Albert Ballu

Albert Ballu (June 1, 1849 - November 3, 1939) was a French architect. He designed many buildings in French Algeria, including the Cathédrale du Sacré-Cœur d'Oran.

Albert Ballu
BornJune 1, 1849
Paris, France
DiedNovember 3, 1939
Paris, France
Alma materÉcole nationale supérieure des Beaux-Arts
OccupationArchitect
Parent(s)Théodore Ballu

Education and early career

Albert Ballu was the son of an architect, Théodore Ballu (1817–1885), who designed several churches in Paris and who from 1860 was head of public works for the city of Paris.[1] Albert entered the École nationale supérieure des Beaux-Arts in 1868. He was a student of Auguste Magne and his father.[2] After graduating he assisted his father and participated in various competitions for public architecture. He was employed by the Church for the restoration of religious buildings, first in Aix-en-Provence and then in Algiers, where in the 1880s he conducted a survey of local architecture, notably mosques and palaces.[1]

Work in Algeria

In 1889 he succeeded Edmond Duthoit as chief architect of the historical monuments department in Algeria, a position which he held for 30 years.[3] Like his predecessor, Ballu was an advocate of regionalism and protection of the local heritage. He designed the Algerian pavilions and a reproduction of an Algerian town for the Paris Expositions 1889 and 1900.[4] He participated in and from 1889 directed the excavations of the ancient Roman cities of Djémila and Timgad.[3]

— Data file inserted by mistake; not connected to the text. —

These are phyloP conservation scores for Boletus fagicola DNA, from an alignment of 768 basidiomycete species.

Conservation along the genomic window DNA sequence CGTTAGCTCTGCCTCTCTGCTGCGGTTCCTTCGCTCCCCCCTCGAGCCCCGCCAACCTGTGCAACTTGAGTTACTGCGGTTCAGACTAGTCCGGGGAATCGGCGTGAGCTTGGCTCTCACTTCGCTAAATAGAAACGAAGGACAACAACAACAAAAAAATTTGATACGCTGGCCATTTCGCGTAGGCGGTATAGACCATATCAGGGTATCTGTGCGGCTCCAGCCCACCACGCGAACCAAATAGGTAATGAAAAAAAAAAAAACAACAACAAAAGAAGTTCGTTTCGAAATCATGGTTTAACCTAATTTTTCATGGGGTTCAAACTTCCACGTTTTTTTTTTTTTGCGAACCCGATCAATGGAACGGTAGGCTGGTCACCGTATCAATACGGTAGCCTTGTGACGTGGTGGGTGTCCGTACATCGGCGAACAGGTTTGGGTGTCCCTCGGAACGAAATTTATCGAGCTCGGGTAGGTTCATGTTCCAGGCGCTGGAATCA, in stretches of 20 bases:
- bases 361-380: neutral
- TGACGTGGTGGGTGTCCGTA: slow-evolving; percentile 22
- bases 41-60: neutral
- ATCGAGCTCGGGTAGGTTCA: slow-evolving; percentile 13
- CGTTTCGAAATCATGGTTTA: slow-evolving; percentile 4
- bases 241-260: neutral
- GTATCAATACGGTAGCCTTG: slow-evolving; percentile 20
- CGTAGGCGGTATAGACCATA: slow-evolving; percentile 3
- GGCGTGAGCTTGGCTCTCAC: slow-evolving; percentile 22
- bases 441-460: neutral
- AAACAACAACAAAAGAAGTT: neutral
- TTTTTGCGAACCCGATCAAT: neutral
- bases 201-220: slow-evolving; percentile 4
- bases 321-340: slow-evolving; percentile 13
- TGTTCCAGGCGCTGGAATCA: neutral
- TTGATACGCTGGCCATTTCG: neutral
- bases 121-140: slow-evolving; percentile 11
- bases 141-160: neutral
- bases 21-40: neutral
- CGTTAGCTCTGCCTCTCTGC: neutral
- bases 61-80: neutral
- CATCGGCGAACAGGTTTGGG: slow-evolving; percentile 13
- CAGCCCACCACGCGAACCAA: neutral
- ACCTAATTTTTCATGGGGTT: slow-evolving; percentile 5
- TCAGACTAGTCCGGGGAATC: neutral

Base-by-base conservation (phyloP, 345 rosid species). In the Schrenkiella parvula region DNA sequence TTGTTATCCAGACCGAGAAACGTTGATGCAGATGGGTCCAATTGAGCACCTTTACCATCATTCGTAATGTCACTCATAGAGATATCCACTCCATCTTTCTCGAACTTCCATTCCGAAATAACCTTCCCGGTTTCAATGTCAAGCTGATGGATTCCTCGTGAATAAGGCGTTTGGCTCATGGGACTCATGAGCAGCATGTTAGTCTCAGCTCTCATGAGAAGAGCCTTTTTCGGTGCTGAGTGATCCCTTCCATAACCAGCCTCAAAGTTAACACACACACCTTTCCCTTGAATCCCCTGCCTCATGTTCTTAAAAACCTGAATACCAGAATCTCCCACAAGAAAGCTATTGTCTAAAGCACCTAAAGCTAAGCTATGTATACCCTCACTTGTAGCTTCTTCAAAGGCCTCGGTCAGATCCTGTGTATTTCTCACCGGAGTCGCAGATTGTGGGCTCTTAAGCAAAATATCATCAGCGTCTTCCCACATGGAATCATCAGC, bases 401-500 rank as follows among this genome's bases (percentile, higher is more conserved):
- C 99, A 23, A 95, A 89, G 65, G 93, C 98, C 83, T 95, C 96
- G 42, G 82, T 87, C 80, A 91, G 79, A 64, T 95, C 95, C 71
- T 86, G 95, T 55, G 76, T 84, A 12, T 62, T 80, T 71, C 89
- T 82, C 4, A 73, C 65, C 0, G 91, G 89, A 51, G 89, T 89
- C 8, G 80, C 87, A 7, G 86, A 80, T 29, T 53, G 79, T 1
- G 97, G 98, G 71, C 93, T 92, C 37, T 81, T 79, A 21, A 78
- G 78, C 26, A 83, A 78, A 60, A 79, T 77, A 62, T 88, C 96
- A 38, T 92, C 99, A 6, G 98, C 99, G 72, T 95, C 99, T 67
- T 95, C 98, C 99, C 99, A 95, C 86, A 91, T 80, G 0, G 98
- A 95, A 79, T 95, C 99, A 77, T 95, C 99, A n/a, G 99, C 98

Among his major architectural works in Algeria were the central railway station and cathedral in Oran, both of which were early works in reinforced concrete built by the firm of Auguste Perret and brothers. In the 1890s he also designed the French Renaissance Revival style Palace of Justice in Bucharest.

Selected publications

  • Le monastère byzantin de Tébessa. Paris: Ernest Leroux. 1897. p. 38.
  • Les ruines de Timgad (antique Thamugadi). 1. Paris: Ernest Leroux. 1897.
  • Les ruines de Timgad (antique Thamugadi). 2. Paris: Ernest Leroux. 1903.
  • Guide illustré de Timgad (antique Thamugadi). Paris: Neurdein frères. 1910.
  • Ruines de Djemila (antique Cuicul). Algiers: Impr.-libr. Jules Carbonel. 1921.

References

  1. Ouahès, Rachid (2008). "BALLU Albert". In Pouillon, François (ed.). Dictionnaire des orientalistes de langue française (in French). KARTHALA Editions. pp. 43–44. ISBN 978-2-84586-802-1.
  2. Texier, Simon. "BALLU ALBERT - (1849-1939)". Encyclopædia Universalis (in French). Retrieved January 9, 2017.
  3. "Restitution of the forum of the antique city of Timgad in Numidia". Musée d'Orsay. 2006. Retrieved 12 November 2017.
  4. The Paris Exhibition, 1900 : an illustrated record of its art, architecture and industries. London: Art Journal Office. 1900. pp. 21–22. Retrieved 12 November 2017.

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